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MATTER CONDEMNATION RIGHTS WAY AND EASEMENTS SITUATE DERRY TOWNSHIP (07/18/88)

COMMONWEALTH COURT OF PENNSYLVANIA


decided: July 18, 1988.

IN THE MATTER OF CONDEMNATION OF RIGHTS OF WAY AND EASEMENTS SITUATE IN DERRY TOWNSHIP, WESTMORELAND COUNTY, PENNSYLVANIA, BY THE DERRY TOWNSHIP MUNICIPAL AUTHORITY FOR SEWAGE PURPOSES. PROPERTY OF STANLEY LASZCZYNSKY. STANLEY LASZCZYNSKY, APPELLANT

Appeal from the Order of the Court of Common Pleas of Westmoreland County, in the case of In the matter of condemnation of rights of way and easements situate in Derry Township, Westmoreland County, Pennsylvania, by the Derry Township Municipal Authority for sewage purposes -- Property of Stanley Laszczynsky, No. 1353 of 1981.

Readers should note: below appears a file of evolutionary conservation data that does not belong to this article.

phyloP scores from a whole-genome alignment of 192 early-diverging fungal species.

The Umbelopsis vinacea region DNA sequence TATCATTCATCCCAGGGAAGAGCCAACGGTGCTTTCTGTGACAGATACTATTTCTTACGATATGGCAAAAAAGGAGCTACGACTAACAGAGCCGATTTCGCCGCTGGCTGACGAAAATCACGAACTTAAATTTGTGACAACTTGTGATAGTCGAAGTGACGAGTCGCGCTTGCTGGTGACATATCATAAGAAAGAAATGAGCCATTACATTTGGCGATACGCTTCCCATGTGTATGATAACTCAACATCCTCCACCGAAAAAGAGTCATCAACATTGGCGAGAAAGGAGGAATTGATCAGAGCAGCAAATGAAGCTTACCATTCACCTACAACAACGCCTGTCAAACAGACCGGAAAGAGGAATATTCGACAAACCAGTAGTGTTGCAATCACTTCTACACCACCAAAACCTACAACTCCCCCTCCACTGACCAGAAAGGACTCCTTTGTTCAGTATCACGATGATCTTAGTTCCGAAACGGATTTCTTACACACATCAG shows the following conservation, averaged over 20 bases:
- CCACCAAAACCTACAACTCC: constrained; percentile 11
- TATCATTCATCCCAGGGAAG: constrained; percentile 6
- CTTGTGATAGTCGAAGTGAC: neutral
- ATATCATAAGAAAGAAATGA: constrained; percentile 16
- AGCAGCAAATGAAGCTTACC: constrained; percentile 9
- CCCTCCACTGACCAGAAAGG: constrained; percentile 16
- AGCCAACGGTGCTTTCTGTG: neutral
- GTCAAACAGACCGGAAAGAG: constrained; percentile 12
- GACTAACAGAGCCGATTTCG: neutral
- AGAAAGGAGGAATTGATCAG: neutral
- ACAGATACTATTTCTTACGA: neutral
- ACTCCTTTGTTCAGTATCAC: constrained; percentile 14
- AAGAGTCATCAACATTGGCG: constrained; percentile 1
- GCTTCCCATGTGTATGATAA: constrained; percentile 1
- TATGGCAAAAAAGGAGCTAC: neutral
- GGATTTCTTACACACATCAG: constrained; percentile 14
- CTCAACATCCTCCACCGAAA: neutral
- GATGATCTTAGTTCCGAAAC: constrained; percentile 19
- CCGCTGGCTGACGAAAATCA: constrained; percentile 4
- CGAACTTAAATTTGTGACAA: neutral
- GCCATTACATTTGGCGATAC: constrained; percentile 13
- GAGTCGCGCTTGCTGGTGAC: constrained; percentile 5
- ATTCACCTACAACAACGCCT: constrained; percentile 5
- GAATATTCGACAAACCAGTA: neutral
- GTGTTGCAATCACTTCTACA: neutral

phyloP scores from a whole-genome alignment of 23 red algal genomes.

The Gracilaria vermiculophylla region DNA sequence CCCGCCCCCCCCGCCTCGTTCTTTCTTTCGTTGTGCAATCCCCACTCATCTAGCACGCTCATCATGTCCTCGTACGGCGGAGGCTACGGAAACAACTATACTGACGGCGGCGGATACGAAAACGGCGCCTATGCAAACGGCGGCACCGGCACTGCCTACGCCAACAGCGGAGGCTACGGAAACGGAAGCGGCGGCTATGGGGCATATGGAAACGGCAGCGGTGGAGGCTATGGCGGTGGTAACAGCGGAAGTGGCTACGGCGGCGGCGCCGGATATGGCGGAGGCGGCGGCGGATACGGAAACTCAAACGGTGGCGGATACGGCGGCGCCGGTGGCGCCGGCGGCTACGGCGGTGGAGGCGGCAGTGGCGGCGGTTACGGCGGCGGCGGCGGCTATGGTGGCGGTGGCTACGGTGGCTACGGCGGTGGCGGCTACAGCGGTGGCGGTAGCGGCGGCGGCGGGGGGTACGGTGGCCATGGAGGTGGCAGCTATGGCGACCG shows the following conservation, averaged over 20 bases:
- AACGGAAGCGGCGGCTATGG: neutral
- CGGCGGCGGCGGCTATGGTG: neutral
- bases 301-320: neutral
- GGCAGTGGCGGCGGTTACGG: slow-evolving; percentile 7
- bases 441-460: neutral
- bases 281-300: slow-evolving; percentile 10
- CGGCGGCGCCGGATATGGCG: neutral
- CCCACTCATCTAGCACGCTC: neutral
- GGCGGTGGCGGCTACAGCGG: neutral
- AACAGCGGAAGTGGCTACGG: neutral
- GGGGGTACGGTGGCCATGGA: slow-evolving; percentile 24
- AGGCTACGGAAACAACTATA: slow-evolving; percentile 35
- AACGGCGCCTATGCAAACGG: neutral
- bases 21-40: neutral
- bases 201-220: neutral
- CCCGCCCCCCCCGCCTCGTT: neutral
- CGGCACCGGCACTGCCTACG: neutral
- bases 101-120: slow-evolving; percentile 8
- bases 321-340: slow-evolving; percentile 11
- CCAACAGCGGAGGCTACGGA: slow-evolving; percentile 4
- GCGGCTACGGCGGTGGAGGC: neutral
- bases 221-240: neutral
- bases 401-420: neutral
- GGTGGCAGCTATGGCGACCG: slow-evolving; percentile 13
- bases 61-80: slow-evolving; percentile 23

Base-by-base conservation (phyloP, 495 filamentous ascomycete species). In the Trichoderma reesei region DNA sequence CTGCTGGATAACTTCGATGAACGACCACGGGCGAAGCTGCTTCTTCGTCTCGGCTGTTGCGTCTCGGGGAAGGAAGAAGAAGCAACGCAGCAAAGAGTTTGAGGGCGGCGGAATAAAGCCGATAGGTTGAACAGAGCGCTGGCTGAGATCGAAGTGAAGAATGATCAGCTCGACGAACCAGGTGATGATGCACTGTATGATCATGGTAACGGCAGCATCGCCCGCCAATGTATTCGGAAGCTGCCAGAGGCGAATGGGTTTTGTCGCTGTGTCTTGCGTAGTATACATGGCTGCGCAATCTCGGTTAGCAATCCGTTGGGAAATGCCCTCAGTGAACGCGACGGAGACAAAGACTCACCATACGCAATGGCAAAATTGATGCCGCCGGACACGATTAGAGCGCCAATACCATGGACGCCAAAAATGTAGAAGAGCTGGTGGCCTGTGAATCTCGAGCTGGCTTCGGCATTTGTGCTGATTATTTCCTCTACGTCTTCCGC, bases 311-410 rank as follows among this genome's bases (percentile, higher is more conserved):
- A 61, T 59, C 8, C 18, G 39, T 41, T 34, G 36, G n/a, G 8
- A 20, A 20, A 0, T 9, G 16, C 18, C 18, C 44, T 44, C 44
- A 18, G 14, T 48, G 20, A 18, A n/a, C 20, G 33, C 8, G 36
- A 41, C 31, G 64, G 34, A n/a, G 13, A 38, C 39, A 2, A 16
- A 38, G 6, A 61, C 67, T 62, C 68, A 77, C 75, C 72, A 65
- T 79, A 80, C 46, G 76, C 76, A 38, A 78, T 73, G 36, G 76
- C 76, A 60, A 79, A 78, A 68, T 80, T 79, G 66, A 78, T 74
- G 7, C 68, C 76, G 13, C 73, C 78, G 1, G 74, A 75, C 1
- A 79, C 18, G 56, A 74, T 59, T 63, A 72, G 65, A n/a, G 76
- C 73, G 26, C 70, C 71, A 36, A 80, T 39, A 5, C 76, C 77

COUNSEL

H. Nevin Wollam, for appellant.

James E. Kelley, Jr., Lightcap, McDonald, Moore & Mason, for appellee.

Judges Barry and McGinley, and Senior Judge Kalish, sitting as a panel of three. Opinion by Judge Barry.

Author: Barry

[ 118 Pa. Commw. Page 2]

Stanley Laszczynsky, the condemnee, appeals from an order of the Court of Common Pleas of Westmoreland

[ 118 Pa. Commw. Page 3]

County awarding him $7000.00 in damages and $6124.30 for costs, fees and expenses.

In June of 1980, the Derry Township Municipal Authority filed a declaration of taking which appropriated a permanent easement in the condemnee's property. The condemnor planned to construct and install a sewer line. A contractor did construct the sewer line; however, it was outside the condemned right of way. The condemnor never relinquished the easement obtained in the declaration of taking.